Multi-target deployments can feel tedious as you deploy the same code over and over to multiple clouds and environments — and none of them in the same way. With an automatic multi-target deployment tool, on the other hand, you do the work once and deliver your code everywhere it needs to be.
Armory provides an easy-to-use tool for DevOps and release engineers to gain safe, reliable, and automatic multi-target deployments. This article discusses how Armory (the next evolution of Spinnaker) helps streamline your pipeline with integrations and automation.
What Is a Multi-Target Deployment?
A target is a destination where developers apply configuration or run code after completing a delivery process. An example of a target is a staging or a production environment in a particular region.
A multi-target deployment may be a multi-cloud deployment, which deploys the same application across multiple cloud vendors, or deployment into different environments within a single cloud. Or, it may be a combination of multi-cloud and multi-environment.
Multi-target deployment may involve different ways to run the same application. In some cases, developers must deploy a single application to bare metal servers, VMs, and containers. They might also have multiple sub-targets. This dramatically increases the complexity of deployment and warrants the need for a platform to manage multi-target deployment more effectively.
Enter Armory and Spinnaker
Armory equips developers like you with the tools to automate multi-target deployments, allowing companies to innovate faster, ship better software faster, and exploit the benefits of multi-target deployment more effectively.
Armory Enterprise is a tested reliable deployment product that has open source Spinnaker at its core. Spinnaker is one of the fastest-growing continuous delivery tools for deploying safely and continuously to cloud platforms like AWS, EKS, GCP, Kubernetes, and Azure, to name a few.
How Does Armory Achieve This?
Armory and Spinnaker combine to support a wide range of cloud deployment environments from these cloud providers:
- Google App Engine
- Amazon Web Services
- Microsoft Azure
- Google Compute Engine
- Cloud Foundry
- Oracle Cloud
Registering and configuring a cloud provider is the first step and is central to everything done within Armory. Here, developers define a server group, which is a single deployable artifact within Armory and a collection of instances of the running software. This includes EC2 instances, VM instances, and Kubernetes pods. The server group contains basic configuration settings about the application, such as the number of instances and scaling policies.
Once registered and fully configured with the cloud provider, you can create pipelines based on strategies. Pipelines are the main deployment components and are crucial to defining the deployment strategies. These pipelines are a sequence of stages used to represent a deployment workflow.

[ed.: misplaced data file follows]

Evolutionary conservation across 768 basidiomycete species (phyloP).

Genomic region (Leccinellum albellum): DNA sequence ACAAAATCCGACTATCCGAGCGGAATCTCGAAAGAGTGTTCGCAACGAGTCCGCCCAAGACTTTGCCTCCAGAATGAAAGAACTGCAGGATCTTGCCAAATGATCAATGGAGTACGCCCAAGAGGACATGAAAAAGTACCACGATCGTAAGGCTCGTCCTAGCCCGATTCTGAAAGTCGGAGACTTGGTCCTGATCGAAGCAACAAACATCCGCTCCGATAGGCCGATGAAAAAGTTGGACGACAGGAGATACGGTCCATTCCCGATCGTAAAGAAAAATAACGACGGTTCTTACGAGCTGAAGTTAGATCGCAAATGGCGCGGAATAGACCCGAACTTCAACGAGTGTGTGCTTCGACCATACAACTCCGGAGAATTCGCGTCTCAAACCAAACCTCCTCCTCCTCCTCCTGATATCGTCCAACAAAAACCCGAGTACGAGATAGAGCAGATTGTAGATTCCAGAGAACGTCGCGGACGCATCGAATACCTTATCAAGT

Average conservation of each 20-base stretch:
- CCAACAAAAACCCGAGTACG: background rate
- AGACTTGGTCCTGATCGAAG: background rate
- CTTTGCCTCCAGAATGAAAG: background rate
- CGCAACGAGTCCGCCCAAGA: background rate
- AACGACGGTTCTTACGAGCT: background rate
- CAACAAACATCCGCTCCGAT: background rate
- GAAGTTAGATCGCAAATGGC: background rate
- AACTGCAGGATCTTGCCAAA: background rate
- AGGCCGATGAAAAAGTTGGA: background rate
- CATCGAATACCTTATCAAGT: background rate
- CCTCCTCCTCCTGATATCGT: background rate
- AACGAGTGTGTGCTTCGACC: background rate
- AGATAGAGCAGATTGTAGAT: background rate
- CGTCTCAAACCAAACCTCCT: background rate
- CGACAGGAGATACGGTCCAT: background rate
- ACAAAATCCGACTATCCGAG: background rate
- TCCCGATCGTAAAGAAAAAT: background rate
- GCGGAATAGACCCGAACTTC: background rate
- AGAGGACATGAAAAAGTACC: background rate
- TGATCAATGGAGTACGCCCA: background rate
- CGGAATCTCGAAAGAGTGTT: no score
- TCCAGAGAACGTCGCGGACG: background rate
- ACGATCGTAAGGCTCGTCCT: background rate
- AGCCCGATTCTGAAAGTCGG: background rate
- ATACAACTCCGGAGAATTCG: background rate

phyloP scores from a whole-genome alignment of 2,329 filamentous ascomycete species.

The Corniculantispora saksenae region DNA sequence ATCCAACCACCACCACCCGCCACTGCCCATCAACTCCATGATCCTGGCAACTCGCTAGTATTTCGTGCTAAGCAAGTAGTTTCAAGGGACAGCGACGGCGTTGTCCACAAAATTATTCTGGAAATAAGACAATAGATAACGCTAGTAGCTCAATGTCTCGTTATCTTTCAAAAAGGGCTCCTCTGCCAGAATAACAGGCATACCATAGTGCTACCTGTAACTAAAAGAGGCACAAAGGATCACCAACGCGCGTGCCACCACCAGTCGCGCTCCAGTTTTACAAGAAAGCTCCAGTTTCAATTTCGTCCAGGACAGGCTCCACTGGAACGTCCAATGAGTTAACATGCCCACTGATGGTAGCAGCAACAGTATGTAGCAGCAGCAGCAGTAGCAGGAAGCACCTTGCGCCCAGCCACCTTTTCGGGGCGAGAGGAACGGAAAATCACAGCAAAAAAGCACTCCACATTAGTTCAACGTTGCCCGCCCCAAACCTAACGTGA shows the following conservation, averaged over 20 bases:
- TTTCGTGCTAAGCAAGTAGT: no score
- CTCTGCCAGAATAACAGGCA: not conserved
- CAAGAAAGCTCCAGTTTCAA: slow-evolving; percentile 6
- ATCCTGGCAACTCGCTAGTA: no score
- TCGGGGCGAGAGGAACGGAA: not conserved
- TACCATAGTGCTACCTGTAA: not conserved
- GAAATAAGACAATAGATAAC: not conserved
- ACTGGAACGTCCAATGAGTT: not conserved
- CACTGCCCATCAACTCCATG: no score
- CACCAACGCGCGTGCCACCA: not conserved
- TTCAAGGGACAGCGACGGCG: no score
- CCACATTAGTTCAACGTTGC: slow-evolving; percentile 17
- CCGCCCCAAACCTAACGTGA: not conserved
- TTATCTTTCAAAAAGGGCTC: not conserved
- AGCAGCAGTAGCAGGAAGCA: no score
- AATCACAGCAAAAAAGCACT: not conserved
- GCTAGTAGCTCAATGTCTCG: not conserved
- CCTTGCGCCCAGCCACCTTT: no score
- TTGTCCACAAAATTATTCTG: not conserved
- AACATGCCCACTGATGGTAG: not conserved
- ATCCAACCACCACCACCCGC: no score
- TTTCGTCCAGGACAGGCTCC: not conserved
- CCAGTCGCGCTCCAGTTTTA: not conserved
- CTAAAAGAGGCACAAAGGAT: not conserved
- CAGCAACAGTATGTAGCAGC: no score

You can start pipelines manually or trigger them throughout the software development process by automatically activating events such as pushing code to GitHub, a successful build by Jenkins, a new Docker image hitting the registry, or completing a stage in another pipeline. You can configure these pipelines to emit notifications by email, Slack, HipChat, or SMS at various points during pipeline execution, such as pipeline start, completion, or failure.
You can use Armory Enterprise as a single point to orchestrate deployments to multiple targets across multiple cloud providers. This way, you don’t have to manage environments separately. This exponentially reduces the complexity often experienced with multi-target deployment.
An artifact is a remote deployable resource or an object that references an external resource. The external resource could be any of the following:
- A code repository like GitHub: You can configure Armory to listen to code changes and activate a pipeline every time code is committed to the repository. Armory can pull the latest build and deploy it to a target environment.
- An artifact repository like Amazon S3: A stage can directly read data from this repository.
- A container registry, such as Docker Hub: Here, you must deploy software as a Docker image.
You can also fetch these artifacts using a URI. Artifact stores often store parameterized artifacts, and each environment needs to fill in different environment-specific parameters in the configuration. Armory provides an image bakery that can take the generic artifact, fill in needed parameters, and produce machine images.
Working With Pipelines
Pipelines are the critical workflow constructs used to manage deployments. They control how to deploy our application. A pipeline is a sequence of stages that you can combine in many ways to precisely define the functions for managing deployments. This makes pipelines flexible, consistent, and repeatable.
As mentioned before, when creating a new pipeline for a selected application, you must add stages to specify the actions that the pipeline performs. These stages break the pipeline into small, customizable blocks, each one of which serves a specific task. You link the blocks together to represent the whole continuous delivery process.